The Wellness Center is proud to promote healthy living by offering a series of programs on various topics, ranging from fitness and nutrition to stress management. The "U Rock " series is open to everybody, regardless of membership status. Registration is required prior to participation in any of the programs. Visit the Wellness Suite or call 305-284-LIFE(5433) to reserve your place. Click here for the full schedule. Here are some of our upcoming programs in the series:


Heartsaver CPR
The HS CPR course teaches CPR and relief of choking in adults, children, and infants, as well as use of barrier devices for all ages. (Optional: Infant CPR and choking; Adult, Child, and Infant CPR with Mask). Cost: student members - $15, non-student members - $25, non-members - $35. Upcoming course offerings:

  • Monday, February 2, 5:30 - 8 p.m., Classroom 2
  • Thursday, February 12, 12 p.m. - 3 p.m., Classroom 2

Cooking Class - Baking with Fruit
Wednesday, February 4, 6:30 - 8:30 p.m., Instructional Kitchen. Just in time for Valentine's Day - join us as we prepare richly scented apple turnovers which will impress your loved ones. We will support our state's agriculture by making Honey Spiced Poached Grapefruit. Ricotta cheese transforms Raspberry Muffins into more of a personalized cheesecake. Finally, apples, raisins, coconut and orange zest combine to make Morning Glory Breakfast Cookies, a healthy option for mornings on the go. (Allergen notice: nuts are used in the class). Cost is $25 for UM students, $30 for Wellness Center members, and $35 for non-members.

Wellness Education Workshop - Fitness Tips and Myths
Tuesday, February 11, 1 p.m. - 2 p.m., Classroom 2. Whether your goal is to look like an iron man or simply shape up and improve your health, there are a lot of myths and misconceptions that can get in your way. Get the facts about exercise and fitness and do away with stubborn exercise myths.

Meditation Workshops - Take a Meditation Break
Friday, February 13, 12:45 p.m. - 1:30 p.m., Classroom 2. Relax and unwind as you learn to meditate. You'll develop mental clarity and discipline, as well as enhance creativity and inner peace in your pursuit of personal satisfaction. Classes are free and open to students, employees, and the community.

Basic Life Support (BLS) for Healthcare Providers (HCP)
Tuesday, February 17, 12 p.m. - 4 p.m., Classroom 2. The BLS for HCP course covers core materials such as adult and pediatric CPR (including two-rescuer scenarios and use of the bag mask), foreign-body airway obstruction, and automated external defibrillation. This course is for healthcare providers such as EMS personnel, physician assistants, doctors, dentists, nurses, and respiratory therapists who must have a credential card documenting successful completion of a CPR course. Cost: student members - $45, non-student members - $55, non-members - $65.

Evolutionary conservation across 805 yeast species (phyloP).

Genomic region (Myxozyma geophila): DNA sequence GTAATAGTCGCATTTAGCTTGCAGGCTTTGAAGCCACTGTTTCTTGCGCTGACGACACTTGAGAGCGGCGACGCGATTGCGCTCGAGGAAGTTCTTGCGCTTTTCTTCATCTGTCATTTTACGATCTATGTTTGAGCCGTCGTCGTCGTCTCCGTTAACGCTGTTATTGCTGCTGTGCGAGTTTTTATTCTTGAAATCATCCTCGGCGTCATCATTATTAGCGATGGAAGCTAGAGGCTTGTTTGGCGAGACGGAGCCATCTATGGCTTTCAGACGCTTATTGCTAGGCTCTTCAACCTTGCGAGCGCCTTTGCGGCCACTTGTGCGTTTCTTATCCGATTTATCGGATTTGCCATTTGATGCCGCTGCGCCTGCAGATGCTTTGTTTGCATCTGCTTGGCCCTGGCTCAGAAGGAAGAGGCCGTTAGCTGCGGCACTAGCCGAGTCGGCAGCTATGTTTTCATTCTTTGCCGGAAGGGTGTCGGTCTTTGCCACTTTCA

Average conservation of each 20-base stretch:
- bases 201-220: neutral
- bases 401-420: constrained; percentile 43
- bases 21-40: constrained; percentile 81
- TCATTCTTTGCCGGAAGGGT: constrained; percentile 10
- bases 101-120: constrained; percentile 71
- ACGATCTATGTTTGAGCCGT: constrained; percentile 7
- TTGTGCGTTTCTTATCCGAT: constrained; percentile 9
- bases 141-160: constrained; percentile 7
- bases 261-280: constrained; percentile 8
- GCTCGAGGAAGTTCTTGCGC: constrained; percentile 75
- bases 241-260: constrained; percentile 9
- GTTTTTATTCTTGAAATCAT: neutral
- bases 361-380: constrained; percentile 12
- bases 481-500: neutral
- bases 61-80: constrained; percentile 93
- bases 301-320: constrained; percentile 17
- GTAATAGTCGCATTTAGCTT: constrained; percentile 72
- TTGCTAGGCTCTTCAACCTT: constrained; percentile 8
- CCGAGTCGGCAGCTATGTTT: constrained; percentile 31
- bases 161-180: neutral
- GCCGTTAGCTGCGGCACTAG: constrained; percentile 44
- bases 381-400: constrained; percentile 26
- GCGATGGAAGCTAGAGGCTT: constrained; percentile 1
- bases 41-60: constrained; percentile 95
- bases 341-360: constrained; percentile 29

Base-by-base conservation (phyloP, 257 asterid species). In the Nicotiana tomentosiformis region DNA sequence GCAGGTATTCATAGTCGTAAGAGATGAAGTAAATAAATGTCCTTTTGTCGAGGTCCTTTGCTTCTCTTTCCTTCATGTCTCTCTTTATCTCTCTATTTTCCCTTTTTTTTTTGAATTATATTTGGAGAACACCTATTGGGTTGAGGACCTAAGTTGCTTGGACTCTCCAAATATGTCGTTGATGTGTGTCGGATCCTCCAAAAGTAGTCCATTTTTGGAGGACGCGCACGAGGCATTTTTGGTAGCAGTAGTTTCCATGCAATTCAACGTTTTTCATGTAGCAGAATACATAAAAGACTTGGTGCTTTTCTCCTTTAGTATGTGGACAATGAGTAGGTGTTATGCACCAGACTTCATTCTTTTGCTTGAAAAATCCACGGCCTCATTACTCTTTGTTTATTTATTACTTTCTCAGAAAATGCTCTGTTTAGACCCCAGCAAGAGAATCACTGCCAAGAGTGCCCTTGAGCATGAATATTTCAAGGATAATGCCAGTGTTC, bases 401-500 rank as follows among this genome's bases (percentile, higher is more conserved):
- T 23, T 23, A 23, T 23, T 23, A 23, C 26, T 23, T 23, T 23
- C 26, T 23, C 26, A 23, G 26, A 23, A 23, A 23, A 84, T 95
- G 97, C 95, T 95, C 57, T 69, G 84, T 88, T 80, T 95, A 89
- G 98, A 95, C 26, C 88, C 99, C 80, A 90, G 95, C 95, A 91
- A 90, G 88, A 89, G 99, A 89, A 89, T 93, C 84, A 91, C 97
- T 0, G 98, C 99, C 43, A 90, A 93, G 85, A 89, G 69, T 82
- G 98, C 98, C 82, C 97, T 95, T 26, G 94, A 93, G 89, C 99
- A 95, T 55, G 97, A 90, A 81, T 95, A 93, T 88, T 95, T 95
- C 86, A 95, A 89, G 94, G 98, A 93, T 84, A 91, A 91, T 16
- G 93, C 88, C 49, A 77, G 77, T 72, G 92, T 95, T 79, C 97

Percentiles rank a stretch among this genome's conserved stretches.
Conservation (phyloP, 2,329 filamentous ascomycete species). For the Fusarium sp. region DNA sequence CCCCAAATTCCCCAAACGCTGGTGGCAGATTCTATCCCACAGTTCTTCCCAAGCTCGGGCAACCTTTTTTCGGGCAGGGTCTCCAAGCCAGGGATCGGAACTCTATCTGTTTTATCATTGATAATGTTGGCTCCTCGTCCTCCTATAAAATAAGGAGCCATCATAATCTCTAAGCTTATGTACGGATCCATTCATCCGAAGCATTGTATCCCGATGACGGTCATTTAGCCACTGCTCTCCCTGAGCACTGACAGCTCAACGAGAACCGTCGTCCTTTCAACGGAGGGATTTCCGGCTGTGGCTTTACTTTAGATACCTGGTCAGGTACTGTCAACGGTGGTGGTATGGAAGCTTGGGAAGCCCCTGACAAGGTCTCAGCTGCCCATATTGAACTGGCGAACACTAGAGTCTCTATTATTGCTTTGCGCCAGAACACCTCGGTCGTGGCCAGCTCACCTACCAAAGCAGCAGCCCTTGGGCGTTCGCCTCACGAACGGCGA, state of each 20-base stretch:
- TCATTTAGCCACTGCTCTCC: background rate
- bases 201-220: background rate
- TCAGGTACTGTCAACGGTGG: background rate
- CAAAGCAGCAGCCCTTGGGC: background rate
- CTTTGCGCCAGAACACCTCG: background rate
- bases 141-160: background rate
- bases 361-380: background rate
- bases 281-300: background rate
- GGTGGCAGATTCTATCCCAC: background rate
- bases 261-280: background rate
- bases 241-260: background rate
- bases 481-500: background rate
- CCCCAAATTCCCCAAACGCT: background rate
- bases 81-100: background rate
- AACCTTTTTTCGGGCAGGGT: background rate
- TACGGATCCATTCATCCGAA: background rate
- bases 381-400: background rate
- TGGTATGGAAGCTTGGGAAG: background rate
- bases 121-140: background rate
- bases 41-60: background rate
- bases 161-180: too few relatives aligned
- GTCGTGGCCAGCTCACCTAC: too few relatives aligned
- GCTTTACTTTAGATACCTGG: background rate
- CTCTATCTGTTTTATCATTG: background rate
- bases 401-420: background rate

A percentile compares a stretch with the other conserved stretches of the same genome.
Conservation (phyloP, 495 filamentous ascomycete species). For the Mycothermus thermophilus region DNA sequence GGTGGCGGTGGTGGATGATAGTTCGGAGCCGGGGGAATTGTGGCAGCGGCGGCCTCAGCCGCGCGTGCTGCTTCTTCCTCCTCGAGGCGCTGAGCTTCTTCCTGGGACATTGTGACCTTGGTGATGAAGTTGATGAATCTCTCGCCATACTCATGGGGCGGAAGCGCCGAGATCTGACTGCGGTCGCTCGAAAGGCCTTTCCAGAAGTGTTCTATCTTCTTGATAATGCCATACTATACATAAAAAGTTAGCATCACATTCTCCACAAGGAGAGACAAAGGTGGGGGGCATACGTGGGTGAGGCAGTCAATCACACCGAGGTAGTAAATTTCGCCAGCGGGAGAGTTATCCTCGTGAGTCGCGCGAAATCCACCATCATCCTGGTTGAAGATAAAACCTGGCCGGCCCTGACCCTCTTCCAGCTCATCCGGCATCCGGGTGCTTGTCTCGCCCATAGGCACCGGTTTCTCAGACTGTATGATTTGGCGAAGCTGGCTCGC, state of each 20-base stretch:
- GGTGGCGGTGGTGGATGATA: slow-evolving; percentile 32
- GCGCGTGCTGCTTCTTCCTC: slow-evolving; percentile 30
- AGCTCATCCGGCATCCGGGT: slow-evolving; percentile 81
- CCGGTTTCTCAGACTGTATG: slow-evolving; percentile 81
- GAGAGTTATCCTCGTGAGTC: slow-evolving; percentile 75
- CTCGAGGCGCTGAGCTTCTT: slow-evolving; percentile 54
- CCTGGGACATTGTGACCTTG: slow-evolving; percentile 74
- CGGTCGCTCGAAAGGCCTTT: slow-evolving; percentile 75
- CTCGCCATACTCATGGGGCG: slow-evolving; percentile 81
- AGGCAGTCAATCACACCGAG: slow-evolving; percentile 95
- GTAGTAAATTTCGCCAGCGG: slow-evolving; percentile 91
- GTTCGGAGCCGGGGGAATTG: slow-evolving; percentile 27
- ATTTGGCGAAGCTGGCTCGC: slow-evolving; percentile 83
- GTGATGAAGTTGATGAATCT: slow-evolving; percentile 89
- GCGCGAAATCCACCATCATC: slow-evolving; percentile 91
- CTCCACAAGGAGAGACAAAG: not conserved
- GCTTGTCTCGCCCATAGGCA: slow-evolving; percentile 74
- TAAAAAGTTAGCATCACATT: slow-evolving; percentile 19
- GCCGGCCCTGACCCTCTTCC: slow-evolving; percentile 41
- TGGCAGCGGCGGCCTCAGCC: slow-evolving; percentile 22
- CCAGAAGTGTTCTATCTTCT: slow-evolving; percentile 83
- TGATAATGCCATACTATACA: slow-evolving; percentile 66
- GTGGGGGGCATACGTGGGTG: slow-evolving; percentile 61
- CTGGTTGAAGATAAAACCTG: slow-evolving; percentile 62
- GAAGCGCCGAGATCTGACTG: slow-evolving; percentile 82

Parking Information
Please note that the BankUnited North, VIP, and/or Serpentine lots may be closed for the following events:

  • February 4: Men's Basketball vs. Wake Forrest at 7:30 p.m.
  • February 10 & 11: Career Fair
  • February 15: Men's Basketball vs. North Carolina at 7:45 p.m.

For more specific parking information, please visit the Parking bulletin board to the right of the Wellness Center exit gates.

  Tips for a Healthier

Health-E Tidbit: Be Flexible and Live to Be 100
Researchers have found that people who live to be 100 seem to have a number of personality traits in common. And all of these traits can be described by one word: flexibility. Individuals who reach the century mark respond creatively to change, control their anxiety, integrate new ideas into their lives, and remain flexible and adaptable. And maybe most importantly, people who make it to 100 years of age really want to get there. Source: 365 Everyday Healthy Tips by Michael Mannion

Jumpstart Your Routine
Does your exercise routine need a swift kick in the gluteus maximus? It's easy to get bored with the same old exercises every day. Why not try a few 2 way planks?

Step 1
Step 2



The exercise focuses on the abdominals, hips, lower back, and chest.

Step 1: Start by lying face down on the ground or an exercise mat. Place your elbows and forearms underneath your chest. Prop yourself up to form a bridge using your toes and forearms. Maintain a flat back and do not allow your hips to sag towards the ground.

Step 2: Once you have established this position, extend one arm so you are supporting your weight on your palm. Repeat with the other arm so that both are in a straight arm plank position. Perform the same maneuver in reverse so that you are supporting your upper body with your forearms. Continue to alternate from forearms to hands for thirty seconds.

Tip: Remember to keep your back straight and your hips up.


Ask a Trainer
Have a question you'd like answered by a personal trainer? We're here to help.


Q: I love to exercise outside but it has been so cold lately. Should I continue to exercise? Do you have any suggestions?